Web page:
Collected Poems of John Holmes
Holmes, John A., Jr.
The train's newsboy had one paper, so I read it all,
Even about the half-wit asylum-inmate killed
On the tracks yesterday near Palmer; and looking out,
I saw we were near there now; and the train slowed.
Close to the car-window I saw a young state-trooper,
And men standing in overcoats, their faces odd,
And a place in the snow: something had been lying there.
The conductor told me a man from the state asylum
Had been killed by the train ahead-and a funny thing,
His friend had been killed right near here yesterday.
I knew him. I knew then how he couldn't keep away,
And how, without knowing why, and lonely, and dumb,
He had come back again, again to the tracks in the snow,
How he hadn't really known that he meant to do it.
And something more that I couldn't quite-the train
Was faster-why, he hadn't even found the right place!
A small boy had rolled up a big February snowball,
Dirty, but round, and very big, and a snowball,
A labor of clumsy hope through two back yards,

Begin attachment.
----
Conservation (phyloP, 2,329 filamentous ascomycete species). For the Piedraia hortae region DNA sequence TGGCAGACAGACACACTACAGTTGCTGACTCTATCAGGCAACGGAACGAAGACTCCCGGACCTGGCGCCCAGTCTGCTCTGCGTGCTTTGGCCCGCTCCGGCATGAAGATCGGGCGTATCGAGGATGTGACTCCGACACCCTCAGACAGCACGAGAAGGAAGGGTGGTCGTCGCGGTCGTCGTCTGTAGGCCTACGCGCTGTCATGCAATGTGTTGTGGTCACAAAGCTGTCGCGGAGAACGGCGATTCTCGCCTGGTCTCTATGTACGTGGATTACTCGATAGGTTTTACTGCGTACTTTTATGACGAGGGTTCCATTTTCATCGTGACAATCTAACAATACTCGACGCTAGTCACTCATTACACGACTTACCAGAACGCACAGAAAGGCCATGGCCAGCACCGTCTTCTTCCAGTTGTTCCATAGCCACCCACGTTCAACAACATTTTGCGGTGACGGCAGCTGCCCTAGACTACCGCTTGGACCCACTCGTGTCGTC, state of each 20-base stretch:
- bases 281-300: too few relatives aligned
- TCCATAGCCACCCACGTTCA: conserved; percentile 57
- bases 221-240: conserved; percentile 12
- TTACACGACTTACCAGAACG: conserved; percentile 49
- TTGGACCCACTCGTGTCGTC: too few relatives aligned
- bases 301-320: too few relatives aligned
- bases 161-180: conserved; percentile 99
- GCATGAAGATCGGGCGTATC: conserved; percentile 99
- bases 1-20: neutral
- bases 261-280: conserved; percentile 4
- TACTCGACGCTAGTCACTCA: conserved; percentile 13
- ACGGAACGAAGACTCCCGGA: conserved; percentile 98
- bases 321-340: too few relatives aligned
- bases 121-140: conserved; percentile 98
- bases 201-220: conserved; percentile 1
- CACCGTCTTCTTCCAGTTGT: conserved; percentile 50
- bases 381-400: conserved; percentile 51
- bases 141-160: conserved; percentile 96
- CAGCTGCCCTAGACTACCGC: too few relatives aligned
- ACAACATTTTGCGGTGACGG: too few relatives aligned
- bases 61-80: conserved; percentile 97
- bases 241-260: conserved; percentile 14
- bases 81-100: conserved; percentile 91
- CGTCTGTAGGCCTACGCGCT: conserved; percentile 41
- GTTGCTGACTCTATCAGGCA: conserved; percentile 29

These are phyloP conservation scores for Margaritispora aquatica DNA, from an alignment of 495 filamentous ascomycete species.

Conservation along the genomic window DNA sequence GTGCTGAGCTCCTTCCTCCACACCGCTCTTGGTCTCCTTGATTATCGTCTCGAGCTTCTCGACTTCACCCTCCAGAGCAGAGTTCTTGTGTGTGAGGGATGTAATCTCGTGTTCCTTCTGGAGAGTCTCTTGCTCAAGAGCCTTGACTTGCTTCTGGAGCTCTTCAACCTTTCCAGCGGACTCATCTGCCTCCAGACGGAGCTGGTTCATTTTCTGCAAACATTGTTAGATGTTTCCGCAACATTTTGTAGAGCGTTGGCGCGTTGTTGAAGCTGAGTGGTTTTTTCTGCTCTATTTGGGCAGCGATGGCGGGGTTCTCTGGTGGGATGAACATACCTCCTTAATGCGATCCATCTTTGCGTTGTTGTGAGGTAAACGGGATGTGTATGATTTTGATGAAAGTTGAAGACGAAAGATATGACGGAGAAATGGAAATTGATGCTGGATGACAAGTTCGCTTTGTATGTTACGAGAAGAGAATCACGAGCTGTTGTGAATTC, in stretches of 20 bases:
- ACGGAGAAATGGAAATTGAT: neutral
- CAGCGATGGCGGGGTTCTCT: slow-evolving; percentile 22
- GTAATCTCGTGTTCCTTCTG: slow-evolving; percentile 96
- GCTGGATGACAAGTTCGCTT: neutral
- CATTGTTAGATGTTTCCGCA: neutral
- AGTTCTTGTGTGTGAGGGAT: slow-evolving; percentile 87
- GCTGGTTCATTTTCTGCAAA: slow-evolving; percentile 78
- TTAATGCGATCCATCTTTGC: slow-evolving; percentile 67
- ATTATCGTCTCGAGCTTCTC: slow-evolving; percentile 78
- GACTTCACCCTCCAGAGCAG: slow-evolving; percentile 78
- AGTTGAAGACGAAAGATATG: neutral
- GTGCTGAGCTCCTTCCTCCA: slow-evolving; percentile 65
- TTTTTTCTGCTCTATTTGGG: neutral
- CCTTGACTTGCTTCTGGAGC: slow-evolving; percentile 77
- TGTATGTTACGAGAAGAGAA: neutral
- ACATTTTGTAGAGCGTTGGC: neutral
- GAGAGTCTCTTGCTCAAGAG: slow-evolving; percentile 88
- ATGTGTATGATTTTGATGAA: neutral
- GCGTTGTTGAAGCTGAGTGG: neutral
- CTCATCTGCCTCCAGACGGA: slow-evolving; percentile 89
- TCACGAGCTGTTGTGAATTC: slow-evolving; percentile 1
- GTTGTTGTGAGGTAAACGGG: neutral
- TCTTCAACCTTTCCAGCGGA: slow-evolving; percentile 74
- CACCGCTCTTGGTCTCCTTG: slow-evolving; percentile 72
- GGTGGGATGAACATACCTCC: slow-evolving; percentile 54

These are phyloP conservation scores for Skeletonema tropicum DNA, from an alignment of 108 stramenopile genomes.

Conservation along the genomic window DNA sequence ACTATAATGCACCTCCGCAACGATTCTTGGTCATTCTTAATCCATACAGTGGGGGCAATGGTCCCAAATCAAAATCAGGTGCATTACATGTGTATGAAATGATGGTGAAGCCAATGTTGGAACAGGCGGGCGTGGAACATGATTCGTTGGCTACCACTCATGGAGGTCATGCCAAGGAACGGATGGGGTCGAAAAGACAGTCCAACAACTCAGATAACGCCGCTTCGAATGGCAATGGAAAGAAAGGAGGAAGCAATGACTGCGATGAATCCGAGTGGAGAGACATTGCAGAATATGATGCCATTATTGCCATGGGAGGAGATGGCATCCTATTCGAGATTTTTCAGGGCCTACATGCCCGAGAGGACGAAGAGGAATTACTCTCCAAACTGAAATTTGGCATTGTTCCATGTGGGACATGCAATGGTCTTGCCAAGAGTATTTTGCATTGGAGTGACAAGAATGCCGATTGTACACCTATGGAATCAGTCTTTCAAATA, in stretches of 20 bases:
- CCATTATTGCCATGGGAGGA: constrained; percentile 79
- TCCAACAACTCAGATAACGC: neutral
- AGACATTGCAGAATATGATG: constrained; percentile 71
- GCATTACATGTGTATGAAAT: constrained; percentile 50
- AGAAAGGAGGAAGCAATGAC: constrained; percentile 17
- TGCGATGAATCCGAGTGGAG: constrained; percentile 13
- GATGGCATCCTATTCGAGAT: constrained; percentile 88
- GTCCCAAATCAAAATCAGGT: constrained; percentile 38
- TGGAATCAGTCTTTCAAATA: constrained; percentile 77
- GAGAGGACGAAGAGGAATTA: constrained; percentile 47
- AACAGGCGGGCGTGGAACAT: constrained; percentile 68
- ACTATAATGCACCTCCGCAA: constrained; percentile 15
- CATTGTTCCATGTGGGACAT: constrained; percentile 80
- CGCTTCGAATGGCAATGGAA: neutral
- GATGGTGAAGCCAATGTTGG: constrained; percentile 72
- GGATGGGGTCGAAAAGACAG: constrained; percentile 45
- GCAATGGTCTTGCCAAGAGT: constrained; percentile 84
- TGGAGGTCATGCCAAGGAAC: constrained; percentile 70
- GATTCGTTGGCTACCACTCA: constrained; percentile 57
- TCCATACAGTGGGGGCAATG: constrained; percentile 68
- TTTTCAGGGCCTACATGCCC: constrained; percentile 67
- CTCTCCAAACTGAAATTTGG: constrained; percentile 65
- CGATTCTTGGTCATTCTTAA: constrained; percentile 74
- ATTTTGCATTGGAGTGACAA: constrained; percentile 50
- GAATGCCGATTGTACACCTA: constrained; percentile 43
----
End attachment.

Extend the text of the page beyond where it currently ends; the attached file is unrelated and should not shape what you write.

Rolling it everywhere to get the best snow,
Which, with "You can have this snowball, if you want it,"
He was presenting (and that was when I passed)
To a lady of six, in furs and ladylike rubbers.
A more gallant, generous gesture, sirs, I have never
In all my travels seen, that this gentleman,
This hot, proud young artist with sopping mittens,
Of his morning's labor should offer a lady in furs,
A lady of six, with a muff moreover, and rubbers,
His dirty, his beautiful, his big lopsided snowball.
This gift she rejected (and that was when I passed)
Saying, "No, thank you. My mother wouldn't want me to."
The well-barbered, the well-tailored, the well-fed man
Talked across the aisle to the old tired ruddy priest
In the bright smoking-car of the Boston train at night.
When the priest answered, the sleek man read his paper.
He did it three times, asking the father some question,
Not listening to the answer. I could not hear. I watched.
Then the man shrugged on his coat, took the priest's hand,
Holding it tightly and longer than he needed to.
Well, father, I've enjoyed talking with you very much."
I heard that. Then, louder, for everyone to hear,
I'm getting off now. This is where I live.
Good night, father. I've got to wash my hands."